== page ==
Let’s face it, if we were talking about where to go for a few days of golf, we probably wouldn’t put Moscow on the top of the list. Until this year, I imagined golf in Russia would be similar to golf in Iceland, where I once made a fool of myself competing in the Arctic Open at Akureyri. They had only one course and gave me a starting time of midnight during midsummer. I’d been drinking and came home 35 over par.
But how wrong I was. The game is flourishing in and around Moscow, where clubs and courses are opening within easy reach of the Kremlin. Pete Dye has been seen in the city and Jack Nicklaus has built one of his sophisticated and difficult courses at Tseleevo Village. Roman Abramovich has also hired Nicklaus and built a course close to Medvedev’s “City of the Future” at Skolkovo, only 25 minutes from Red Square. It was ready for member previews last month and will open in 2014.
The Russian golf season lasts from mid-May to the end of September; midsummer comes with 18-hour days and stunning weather. Not only can you play golf before breakfast and after dinner, but the condition of the courses is helped by the long hours of sunlight, which generates rapid growth and recovery of the grass. It is estimated that only around 15,000 Muscovites are playing the game, although the courses I visited all reported a healthy increase in membership this year. I talked to Mike Braidwood, operations director of the management company Braemar Golf, who rightly predicted that international golf tourists would find it easy to get all the golf they want in Moscow, particularly during the week.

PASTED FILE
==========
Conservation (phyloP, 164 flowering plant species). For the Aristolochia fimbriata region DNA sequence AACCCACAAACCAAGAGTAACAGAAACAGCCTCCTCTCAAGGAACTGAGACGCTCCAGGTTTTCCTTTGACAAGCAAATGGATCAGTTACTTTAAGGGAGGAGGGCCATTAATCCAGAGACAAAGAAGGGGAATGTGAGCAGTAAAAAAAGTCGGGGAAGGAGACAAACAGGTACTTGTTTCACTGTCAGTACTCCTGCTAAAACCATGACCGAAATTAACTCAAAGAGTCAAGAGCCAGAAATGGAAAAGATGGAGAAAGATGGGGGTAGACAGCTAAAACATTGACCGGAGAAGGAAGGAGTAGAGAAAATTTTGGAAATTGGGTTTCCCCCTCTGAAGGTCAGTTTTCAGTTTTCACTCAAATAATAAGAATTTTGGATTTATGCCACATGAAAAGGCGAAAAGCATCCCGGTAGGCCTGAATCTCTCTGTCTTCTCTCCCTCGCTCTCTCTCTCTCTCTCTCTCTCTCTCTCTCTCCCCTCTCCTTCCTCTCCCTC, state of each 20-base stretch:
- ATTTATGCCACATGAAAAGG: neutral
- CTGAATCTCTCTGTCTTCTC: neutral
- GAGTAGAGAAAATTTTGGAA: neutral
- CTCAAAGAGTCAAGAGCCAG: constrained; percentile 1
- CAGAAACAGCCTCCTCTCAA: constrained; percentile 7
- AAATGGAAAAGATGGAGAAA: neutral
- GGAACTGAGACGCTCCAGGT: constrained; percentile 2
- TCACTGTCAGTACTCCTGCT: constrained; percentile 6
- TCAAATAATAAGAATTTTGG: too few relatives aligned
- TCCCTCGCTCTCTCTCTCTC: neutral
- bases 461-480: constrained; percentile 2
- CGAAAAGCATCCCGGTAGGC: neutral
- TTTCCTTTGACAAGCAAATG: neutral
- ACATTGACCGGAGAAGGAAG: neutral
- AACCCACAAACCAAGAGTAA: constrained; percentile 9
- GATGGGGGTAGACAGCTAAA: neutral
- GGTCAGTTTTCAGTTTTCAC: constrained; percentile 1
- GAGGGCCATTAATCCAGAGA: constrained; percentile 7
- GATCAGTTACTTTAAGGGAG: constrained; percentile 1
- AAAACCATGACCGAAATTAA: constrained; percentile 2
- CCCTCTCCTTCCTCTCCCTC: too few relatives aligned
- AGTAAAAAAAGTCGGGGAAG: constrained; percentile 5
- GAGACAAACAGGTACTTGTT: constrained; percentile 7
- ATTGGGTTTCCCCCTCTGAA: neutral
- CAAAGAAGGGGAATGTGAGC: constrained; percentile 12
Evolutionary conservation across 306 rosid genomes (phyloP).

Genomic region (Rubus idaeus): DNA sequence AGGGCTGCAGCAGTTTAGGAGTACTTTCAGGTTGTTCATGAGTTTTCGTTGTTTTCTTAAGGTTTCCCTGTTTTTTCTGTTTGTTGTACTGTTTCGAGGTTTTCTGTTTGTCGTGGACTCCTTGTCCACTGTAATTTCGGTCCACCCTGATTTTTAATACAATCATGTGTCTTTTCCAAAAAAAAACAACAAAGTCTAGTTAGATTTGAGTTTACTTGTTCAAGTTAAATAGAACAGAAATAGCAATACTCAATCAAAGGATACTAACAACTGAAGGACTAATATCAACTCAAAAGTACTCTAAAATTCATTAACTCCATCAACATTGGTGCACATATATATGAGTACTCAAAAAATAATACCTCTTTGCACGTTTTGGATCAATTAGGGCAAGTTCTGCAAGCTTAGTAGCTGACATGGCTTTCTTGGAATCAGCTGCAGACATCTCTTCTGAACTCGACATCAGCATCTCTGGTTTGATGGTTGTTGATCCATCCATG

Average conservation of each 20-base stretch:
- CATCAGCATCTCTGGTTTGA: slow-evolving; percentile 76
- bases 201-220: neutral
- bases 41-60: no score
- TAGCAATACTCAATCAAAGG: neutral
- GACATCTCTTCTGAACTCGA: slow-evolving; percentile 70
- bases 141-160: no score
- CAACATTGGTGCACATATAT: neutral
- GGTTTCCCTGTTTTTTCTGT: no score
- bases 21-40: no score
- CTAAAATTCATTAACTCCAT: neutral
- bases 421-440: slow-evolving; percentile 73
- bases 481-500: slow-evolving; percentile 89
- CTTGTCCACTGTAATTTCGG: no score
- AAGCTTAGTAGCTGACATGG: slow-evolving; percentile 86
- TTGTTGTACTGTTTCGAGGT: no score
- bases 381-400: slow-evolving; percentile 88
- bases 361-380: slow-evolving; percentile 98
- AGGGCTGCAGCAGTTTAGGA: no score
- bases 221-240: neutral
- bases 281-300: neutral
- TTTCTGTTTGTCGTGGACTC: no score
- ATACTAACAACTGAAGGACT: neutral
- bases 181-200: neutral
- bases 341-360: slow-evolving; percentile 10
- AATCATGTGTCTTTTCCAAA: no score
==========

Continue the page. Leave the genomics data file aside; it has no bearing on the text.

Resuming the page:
Dave Thomas Limited was the first British design partnership to build an 18-hole project for the private sector in Moscow. The Pestovo Golf and Yacht Club is 28km north of the city and was opened in 2007. It is par 72 and 7,094 yards long and has all the character that you would expect from Dave and his son Paul. I’ve always liked their courses, particularly Bowood and San Roque, and I really enjoyed Pestovo, which was in fine condition even though it had just emerged from the heavy Russian winter. Paul told me that they had planted 7,000 trees, mostly birch and pine. The rough is largely fescue, which will turn gold later in the season, and the semi-rough is Kentucky rye bluegrass. The fairways are pure bent and the greens are seeded with 007 and very slick. Paul also said that with a five-month season, closing for even a day because of bad weather would be a disaster, which is why they’ve ensured that the water runs off quickly and the fairways are level – making it easier to play for the new golfer.
I walked the course, although there is a buggy track. The land is on the edge of the Pestovskoye reservoir and many of the holes have water hazards. The seventh woke me up: a long, 465-yard par four, bit of a dogleg left with a drive onto an elevated fairway and a hefty second to a platform green. This is where the trouble is: the greens are tricky and this one slopes forward and left and is tucked around behind a clutch of deep and voracious bunkers. The ninth, a 547-yard par five, is a tight drive with a magnetic bunker on the left waiting to catch a drawn ball. The green is hard to read and the only way to approach this hole, in my opinion, is to think of it as a par six: three good shots to the green followed by what PG Wodehouse described as “the regulation three putts”.